• Mormon Battalion Monument – commemorates the sacrifices made by 500 Mormon pioneer volunteers who joined the U.S. Army during the Mexican War. The 100-foot granite and bronze monument was created by Gilbert Riswold in 1927. There are many figures chronicling different periods of the Battalion’s history – you will find “The Enlistment,” “The March,” “The Discovery of Gold in California,” and “The Arrival of the Pueblo Detachment.”
  • Harriman Memorial – The expense of building the State Capitol was supplemented by a collection of an inheritance tax upon the death of Edward Harriman, president of the Union Pacific Railroad. He had invested in a trolley car system in Salt Lake City and the tax levied on his properties was enough to give the State the fiscal ability to begin building its Capitol.
  • Civil War Memorial – This memorial honors Utahans who served and died in the Civil War. This monument was created as a part of the golden age of American public sculpture. The importance of historical awareness was emphasized in the wake of the Civil War and erecting monuments to significant historic events became a national trend.
  • Daniel Cowing Jackling – Jackling’s progressive vision of massive extraction of low-grade minerals at Brigham Canyon copper mines helped pave the way for the success of Utah’s mining industry.
  • Brigadier General Thomas L. Kane – General Kane was an indispensable help to the early settlers in Utah. He assisted pioneers as they traveled to the region and mitigated early conflicts with the federal government before the territory was made a state.
  • Martha Hughes Cannon – the first woman senator in the United States, was erected by Utah sculptor Laura Lee Stay. Cannon was elected in Utah’s first state election in November 1896. While she was a senator and prominent suffragist, Cannon held a medical degree and promoted important health policy in Utah.

Chief Massasoit

This memorial is a tribute to the Indian chief who befriended the Pilgrims after they landed in Massachusetts. It was done by prolific Utah sculptor Cyrus E. Dallin in 1921. Another one of Dallin’s notable works, “Angel Moroni,” can be seen just south of the Capitol atop a spire of a temple of The Church of Jesus Christ of Latter-Day Saints.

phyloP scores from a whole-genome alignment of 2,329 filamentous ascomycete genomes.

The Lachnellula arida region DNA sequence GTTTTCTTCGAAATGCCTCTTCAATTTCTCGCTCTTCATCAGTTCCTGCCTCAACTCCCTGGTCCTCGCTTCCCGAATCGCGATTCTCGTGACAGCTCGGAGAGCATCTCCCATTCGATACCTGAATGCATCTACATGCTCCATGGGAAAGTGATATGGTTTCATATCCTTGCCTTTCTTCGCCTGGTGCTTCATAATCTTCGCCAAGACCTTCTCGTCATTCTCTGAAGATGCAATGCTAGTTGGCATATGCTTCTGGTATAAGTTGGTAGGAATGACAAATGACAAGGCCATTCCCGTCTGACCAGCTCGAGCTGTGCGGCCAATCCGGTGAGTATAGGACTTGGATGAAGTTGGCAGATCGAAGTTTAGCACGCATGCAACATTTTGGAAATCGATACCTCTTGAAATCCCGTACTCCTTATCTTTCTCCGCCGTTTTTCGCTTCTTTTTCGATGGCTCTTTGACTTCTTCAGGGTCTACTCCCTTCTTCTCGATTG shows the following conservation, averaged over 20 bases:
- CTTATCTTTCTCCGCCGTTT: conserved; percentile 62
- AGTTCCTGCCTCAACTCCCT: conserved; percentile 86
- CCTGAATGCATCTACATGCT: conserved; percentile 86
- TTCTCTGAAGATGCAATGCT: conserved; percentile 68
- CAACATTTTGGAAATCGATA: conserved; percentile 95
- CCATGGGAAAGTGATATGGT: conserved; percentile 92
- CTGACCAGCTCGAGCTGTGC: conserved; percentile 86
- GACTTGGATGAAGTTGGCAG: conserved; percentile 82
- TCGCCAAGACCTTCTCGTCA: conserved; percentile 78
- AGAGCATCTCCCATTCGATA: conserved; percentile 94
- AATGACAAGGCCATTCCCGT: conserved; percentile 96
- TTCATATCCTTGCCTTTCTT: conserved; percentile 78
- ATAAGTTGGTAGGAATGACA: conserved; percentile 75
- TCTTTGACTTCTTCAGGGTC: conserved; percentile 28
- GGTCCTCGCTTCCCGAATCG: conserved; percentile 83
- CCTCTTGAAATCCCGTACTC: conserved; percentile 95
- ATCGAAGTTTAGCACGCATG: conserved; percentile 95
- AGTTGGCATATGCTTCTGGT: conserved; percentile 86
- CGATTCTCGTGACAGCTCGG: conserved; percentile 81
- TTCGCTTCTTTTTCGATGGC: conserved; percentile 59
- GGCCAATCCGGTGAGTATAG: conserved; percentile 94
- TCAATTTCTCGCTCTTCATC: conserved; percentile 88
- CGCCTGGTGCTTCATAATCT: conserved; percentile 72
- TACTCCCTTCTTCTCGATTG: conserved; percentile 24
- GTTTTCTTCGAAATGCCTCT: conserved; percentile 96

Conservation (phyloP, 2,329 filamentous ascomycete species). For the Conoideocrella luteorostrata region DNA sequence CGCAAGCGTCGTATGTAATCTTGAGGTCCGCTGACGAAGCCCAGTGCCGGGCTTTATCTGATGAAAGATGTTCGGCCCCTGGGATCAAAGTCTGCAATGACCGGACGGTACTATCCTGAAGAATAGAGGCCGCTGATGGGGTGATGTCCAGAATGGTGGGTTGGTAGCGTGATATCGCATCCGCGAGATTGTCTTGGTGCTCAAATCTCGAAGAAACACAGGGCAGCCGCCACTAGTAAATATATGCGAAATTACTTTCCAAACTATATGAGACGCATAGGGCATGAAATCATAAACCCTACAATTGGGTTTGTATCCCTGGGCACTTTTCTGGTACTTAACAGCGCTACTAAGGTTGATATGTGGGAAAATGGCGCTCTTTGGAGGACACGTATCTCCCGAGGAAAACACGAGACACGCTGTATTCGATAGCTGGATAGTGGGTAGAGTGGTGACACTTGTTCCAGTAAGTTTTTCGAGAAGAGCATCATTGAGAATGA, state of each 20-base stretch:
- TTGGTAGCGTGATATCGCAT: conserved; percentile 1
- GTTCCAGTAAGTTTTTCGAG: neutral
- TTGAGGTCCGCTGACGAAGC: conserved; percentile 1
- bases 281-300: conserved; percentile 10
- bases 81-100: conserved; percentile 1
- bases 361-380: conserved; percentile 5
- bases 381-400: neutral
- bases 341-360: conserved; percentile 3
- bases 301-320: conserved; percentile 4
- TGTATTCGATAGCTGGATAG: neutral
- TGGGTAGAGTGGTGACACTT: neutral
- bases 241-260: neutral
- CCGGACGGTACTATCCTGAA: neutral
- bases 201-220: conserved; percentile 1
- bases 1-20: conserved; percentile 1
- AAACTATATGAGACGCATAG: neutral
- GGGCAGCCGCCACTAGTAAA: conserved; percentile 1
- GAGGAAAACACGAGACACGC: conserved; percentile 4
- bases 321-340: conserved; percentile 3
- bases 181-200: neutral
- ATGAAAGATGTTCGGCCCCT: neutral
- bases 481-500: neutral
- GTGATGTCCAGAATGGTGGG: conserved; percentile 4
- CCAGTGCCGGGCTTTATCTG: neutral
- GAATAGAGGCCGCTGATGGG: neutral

Utah Law Enforcement Memorial 

As the local ABC television affiliate said in an article at the time the memorial was constructed, they are Utah heroes and a memorial on Utah’s Capitol Hill honors Utah police officers who gave their lives in the line of duty.  Three statues along with the names of Utah’s fallen officers mark the Capitol site.  The motto of the memorial here is “All give some, some give all”.

Vietnam War Memorial

Just south of the Utah Law Enforcement Memorial lies the Vietnam War Memorial.  The circular memorial is set in the hillside directly west of the Capitol building and south of the west entrance sidewalk and is approximately 60 feet in diameter, with a heroic-sized 8-foot bronze statue of an infantryman on a base of cast stone 9 feet in diameter. The base also serves as a planter with seats.  The statue faces away from four polished black marble slates with the names of Utah’s Vietnam war dead inscribed on them.

The statue, was sculpted by former Salt Lake resident and Marine Corps veteran Clyde Ross Morgan, and is titled, “But Not Forgotten.”  It depicts a young soldier returning from battle carrying a fallen friend’s rifle.  According to a story that appeared in a Deseret News article when the memorial was first announced, Morgan said the expression on his face mixes bewilderment with determination to do the job his country sent him to do, a look often called the “thousand-year stare.”

Here’s a slide show of pictures of some of the things we saw  …

This slideshow requires JavaScript.

Well, tomorrow we wrap up our week of training here in Salt Lake City and I can’t wait to get home!  As we always like to finish on the high side, we’ve got a lot to do tonight to get ready for our last day.  Come back in two days (on May 19) and I’ll post a short closing blog from this trip and I’ll also let you know where I’m heading to next.